Movie Moxie covers SDLFF 2012 — Frontera Filmmakers

Reviewed by Alicia Glass 

No Way Home

Director: Brian Garcia

Review Rating: 8

An out in the open lesbian has to make the choice of confronting her abusive Uncle and being ostracized by her father, or not. The end, which sadly yes I am going to spoil here, where the Uncle dies and the girl is standing there with a knife in one hand and a 911 phone call in the other, debating which to use; was something I really enjoyed. I think it’s what I would’ve done.

The Modern Divide

Director: Robert Knauf

Review Rating: 6 

San Diego Futures Foundation helps Trelena Thomas, inner city single mother of three kids, with her first computer. It struck me as a giant infomercial about things I had no interest in, but it was watchable at least.

La Llorona (Weeping Woman)

Director: Alberto Rodriguez

Review Rating: 8

There are apparently a lot of these Mexican legends, about a weeping supernatural woman come back from the dead to wreak vengeance on the living for whatever reason. And this one appears more or less the same, other than what Maria does when she discovers her husband has left their family for another woman. A fairly fine portrayal of shockng storytelling, the woman who played the Weeping Woman delivers a gut-wrenching performance.

 

Comics Are Everywhere

Director: Niel Kendricks

Review Rating: 7

The director apparently cobbled together some great fan footage of Gilbert and Jamie Hernandez’s Love and Rockets, from last years’ Comic-Con, specifically because the Hernandez brothers and their comic happens to (apparently) be Spanish. It’s not a bad little bit, I always enjoy shots of Comic-Con.

 

Fatal Fetish

Director: Dexter Gareau

Review Rating: 7

An interesting piece, about fetishes and the trouble they can wreak in our lives. A little foot fetish may get your wife annoyed; a little boy fetish will apparently get your brother in a killing mood.

 

El Abuelo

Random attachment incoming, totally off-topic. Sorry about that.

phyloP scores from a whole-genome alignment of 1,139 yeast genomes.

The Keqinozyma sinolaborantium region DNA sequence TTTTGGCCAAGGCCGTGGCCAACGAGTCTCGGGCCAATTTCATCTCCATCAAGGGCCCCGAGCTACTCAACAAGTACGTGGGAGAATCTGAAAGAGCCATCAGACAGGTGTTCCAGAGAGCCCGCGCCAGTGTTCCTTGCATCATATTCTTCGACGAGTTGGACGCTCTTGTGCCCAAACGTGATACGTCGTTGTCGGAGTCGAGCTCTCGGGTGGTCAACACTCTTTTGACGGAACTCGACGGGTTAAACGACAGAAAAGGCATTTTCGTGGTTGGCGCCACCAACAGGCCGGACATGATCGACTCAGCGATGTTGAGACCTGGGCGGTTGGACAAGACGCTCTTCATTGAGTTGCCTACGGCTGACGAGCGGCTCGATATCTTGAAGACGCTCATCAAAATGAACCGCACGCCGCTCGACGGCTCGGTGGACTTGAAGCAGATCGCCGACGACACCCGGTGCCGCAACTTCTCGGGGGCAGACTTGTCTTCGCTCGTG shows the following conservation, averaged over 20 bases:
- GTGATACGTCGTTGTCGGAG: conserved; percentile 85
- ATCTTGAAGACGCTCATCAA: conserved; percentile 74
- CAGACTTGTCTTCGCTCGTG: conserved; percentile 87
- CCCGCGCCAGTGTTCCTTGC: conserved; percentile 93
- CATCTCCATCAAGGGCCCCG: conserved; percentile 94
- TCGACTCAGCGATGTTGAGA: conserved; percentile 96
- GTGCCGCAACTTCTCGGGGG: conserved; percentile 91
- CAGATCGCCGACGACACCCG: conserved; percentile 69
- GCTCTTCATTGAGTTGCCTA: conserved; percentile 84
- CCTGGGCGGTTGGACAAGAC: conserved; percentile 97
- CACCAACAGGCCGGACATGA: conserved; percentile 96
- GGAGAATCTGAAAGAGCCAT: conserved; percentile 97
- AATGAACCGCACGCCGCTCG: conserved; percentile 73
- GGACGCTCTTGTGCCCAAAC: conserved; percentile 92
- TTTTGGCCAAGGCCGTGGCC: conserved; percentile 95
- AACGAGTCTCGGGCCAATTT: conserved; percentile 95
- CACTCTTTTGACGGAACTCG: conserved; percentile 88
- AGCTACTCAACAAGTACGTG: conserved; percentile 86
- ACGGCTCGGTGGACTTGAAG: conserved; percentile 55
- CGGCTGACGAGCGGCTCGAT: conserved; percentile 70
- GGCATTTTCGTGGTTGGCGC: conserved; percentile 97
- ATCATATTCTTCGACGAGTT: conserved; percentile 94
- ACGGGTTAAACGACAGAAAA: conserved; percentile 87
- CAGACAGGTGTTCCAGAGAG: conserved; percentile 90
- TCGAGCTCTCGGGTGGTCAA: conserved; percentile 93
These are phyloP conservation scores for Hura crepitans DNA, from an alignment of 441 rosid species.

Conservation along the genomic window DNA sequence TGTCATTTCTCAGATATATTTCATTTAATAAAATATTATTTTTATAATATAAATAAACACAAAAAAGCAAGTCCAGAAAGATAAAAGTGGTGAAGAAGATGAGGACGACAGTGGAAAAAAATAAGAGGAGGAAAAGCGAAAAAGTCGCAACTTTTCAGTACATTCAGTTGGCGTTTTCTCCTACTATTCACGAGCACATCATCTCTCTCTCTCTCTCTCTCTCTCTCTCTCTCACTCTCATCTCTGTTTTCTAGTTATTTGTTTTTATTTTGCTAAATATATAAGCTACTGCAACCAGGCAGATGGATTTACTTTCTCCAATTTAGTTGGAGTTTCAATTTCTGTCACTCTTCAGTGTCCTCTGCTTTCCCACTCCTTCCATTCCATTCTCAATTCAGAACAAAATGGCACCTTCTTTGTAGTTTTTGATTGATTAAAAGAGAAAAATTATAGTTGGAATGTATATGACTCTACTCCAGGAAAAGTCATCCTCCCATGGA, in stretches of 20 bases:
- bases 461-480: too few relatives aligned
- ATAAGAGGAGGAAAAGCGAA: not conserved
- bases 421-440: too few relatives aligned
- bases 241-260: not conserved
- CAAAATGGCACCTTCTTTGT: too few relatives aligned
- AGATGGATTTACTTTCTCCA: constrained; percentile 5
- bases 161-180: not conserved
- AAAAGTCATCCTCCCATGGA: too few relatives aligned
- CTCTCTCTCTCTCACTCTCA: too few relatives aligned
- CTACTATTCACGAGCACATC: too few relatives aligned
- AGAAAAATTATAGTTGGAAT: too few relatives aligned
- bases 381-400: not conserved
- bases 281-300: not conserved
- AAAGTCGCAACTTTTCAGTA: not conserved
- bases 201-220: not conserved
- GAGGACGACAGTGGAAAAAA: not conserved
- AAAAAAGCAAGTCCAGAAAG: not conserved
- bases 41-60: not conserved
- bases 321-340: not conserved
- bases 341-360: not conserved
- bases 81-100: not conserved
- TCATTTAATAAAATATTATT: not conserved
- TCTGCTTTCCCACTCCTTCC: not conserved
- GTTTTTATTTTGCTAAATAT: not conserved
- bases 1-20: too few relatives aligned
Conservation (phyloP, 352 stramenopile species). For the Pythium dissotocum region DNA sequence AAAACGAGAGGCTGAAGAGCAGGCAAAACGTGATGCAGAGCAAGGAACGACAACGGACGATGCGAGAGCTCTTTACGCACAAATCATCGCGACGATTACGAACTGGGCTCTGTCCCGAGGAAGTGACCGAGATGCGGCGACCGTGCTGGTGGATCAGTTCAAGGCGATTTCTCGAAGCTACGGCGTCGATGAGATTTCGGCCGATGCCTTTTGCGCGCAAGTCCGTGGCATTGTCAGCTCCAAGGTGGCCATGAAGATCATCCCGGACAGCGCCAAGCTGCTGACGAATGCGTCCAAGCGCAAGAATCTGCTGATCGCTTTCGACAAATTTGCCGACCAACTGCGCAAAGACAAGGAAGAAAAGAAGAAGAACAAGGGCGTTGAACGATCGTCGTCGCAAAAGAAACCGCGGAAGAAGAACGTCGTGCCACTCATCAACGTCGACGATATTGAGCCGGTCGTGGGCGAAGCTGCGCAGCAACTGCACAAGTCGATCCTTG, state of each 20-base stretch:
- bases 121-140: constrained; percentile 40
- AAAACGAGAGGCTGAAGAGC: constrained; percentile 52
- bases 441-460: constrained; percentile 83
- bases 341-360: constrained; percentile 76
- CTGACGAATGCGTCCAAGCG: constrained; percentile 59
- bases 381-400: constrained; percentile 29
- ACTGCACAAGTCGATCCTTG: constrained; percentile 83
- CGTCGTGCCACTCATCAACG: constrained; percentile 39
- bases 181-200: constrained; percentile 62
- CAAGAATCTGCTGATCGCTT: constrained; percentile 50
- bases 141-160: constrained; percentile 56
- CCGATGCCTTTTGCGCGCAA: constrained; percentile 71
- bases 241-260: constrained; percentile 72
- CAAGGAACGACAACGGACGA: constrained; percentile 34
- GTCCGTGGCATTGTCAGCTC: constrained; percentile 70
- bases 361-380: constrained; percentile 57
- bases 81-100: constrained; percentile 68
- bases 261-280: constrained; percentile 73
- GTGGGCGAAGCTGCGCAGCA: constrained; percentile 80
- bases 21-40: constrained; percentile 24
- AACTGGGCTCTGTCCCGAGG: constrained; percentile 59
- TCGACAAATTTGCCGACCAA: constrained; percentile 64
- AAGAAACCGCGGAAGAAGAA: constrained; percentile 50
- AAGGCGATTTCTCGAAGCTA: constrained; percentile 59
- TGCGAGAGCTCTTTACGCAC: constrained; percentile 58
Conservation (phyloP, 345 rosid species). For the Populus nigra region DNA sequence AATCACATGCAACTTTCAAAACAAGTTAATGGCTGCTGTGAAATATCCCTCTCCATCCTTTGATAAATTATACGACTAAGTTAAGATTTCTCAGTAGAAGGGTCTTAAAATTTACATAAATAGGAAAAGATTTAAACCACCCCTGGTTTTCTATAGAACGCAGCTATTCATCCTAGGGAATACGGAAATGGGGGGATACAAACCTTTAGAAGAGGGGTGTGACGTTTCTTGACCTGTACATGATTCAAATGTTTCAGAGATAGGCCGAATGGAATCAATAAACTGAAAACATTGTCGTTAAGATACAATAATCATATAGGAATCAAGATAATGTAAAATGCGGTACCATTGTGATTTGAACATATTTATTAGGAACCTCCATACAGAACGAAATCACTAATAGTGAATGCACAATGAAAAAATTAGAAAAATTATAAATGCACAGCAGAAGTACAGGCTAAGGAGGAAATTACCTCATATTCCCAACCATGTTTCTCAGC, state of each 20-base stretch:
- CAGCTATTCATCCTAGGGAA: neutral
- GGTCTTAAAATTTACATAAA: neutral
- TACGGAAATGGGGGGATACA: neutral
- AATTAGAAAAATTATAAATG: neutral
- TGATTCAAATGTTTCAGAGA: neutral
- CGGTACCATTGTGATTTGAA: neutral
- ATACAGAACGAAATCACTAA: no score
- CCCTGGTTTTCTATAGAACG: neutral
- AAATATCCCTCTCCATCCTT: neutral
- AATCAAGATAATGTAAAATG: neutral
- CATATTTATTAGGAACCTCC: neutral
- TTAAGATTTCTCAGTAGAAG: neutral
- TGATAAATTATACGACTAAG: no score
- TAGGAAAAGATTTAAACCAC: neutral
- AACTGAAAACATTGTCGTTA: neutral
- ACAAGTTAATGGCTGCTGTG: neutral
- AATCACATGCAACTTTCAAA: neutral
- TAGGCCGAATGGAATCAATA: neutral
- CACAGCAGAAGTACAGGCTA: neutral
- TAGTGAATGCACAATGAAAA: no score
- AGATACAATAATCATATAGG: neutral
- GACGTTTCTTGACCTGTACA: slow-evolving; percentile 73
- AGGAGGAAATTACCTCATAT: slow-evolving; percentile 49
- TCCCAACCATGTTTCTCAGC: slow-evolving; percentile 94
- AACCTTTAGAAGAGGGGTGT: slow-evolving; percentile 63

Director: Stephen Crutchfield

Review Rating: 7

Nick is an autistic child who hasn’t spoken for some time, and only re-finds his voice when he wanders from his comfortable middle-class home to the camp in the forest of the some Mexican migrant workers and is taken under the wing of El Abuelo, or Grandfather.

 

Meetchu in Matchu Picchu

Director: Gabriel Soto

Review Rating: 8

A song and dance number inspired by the romantic letter a young man receives fromSouth America. It’s snappy, the dancing is wonderful, and even the tune is relatively catchy. Plus it takes serious nerve to do that no matter who you are, so good for them.

 

Fausta Cheats Death

Director: Magdalena Ramirez

Review Rating: 7

Fausta is this girl who really really wants to go to a concert, but she has homework and one other small problem – Death, specifically the female Mexican version, Santa Muerte, has shown up to take Fausta away. It’s a little jumbled for a short, like too many conflicting ideas or desires to toss in, but in the end I thought it was cute. It’s good to see anyone drink Death under the table.

 

Taxi Love

Director: Liliana Osuna

Review Rating: 6

A lonely lady and a taxi driver meet after a rough night, and spend a beautiful night together building a relationship. I didn’t quite understand the short, but the style was at least watchable.

 

Upgrade

Director: Izacalli Productions

Review Rating: 7

An older Latino man makes an upgrade to his cellphone, but apparently can only take the single phone available in that style, which happens to be – purple. And somehow, I wasn’t aware of this, purple cellphones mean you’re gay. Done in a strange black and white style that emphasizes the purple cellphone, the short struck me as an odd poster for being against prejudice and violence against gays.

 

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